Gastric carcinoids: Review a propos of two cases

Authors C. Christopoulos, E. Papavassiliou, V. Dimakopoulou, P. Economopoulos,.


Gastric carcinoids are neoplasms originating from the
endocrine cells of the gastric wall and represent less than
1% of all gastric tumours. Their frequency appears to be
rising in parallel with the increasing use of upper
gastrointestinal endoscopy and the development of
techniques for specific immunohistochemical study of
gastric biopsies. The pathophysiological classification of
gastric carcinoids into three types is clinically useful. The
majority (75-80%) belong to Type I, which is associated with
chronic atrophic gastritis type A. They develop as a response
to chronic hypergastrinaemia, causing sequentially hyperplasia,
dysplasia and neoplasia of the ECL (enterochromaffin-
like) cells. They follow a benign clinical course and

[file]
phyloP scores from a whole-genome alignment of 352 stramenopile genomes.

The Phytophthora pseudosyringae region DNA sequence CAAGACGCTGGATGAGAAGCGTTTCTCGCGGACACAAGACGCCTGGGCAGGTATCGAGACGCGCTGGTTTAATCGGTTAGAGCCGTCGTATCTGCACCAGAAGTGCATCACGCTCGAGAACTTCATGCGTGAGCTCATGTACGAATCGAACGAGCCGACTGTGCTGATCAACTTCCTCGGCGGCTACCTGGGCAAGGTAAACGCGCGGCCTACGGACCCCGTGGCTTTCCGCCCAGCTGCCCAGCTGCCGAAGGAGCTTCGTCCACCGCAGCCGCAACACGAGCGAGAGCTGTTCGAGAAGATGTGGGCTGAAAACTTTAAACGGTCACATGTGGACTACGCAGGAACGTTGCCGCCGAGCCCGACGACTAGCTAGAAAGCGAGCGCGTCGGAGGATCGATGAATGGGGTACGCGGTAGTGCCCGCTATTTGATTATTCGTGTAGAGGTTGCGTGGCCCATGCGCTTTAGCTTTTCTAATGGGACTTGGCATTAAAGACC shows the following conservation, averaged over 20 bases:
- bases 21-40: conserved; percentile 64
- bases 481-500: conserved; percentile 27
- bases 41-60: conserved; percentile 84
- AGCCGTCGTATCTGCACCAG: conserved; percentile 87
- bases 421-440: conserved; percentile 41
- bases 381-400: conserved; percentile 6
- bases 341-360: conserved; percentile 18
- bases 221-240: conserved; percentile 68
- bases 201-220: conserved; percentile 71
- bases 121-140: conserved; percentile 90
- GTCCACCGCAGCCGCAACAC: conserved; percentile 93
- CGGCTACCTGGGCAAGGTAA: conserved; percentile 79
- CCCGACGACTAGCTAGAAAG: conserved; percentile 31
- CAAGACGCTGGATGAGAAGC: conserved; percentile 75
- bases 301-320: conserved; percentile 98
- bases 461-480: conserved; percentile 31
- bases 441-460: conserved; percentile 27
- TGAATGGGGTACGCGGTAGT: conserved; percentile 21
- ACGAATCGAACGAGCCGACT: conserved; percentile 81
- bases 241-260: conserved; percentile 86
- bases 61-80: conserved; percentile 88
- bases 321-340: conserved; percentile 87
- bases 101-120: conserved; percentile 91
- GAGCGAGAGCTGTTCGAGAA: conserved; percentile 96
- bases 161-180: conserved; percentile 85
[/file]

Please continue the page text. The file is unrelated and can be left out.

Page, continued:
only exceptionally metastasize. Type II carcinoids (5-13%)
are also associated with hypergastrinaemia and develop in
patients with the Zollinger-Ellison syndrome as part of
multiple endocrine neoplasia type 1 (MEN1). They have a
slightly higher malignant potential than type I carcinoids.
Type III includes the sporadic gastric carcinoids (14-25%)
which are invasive tumours with metastases often present
at the time of diagnosis. They are not associated with hypergastrinaemia
and require more aggressive surgical treatment
than types I and II. We review the current management
approaches and report two cases of gastric carcinoids, one
demonstrating that classification of these tumours is not
always straightforward and the other highlighting the
importance of extensive endoscopic sampling in the setting
of multiple gastric polypoid lesions. Key words: carcinoid, neuroendocrine tumour, gastric
tumour, gastric polyp, atrophic gastritis, enterochromaffinlike
cells, gastrin, gastrinoma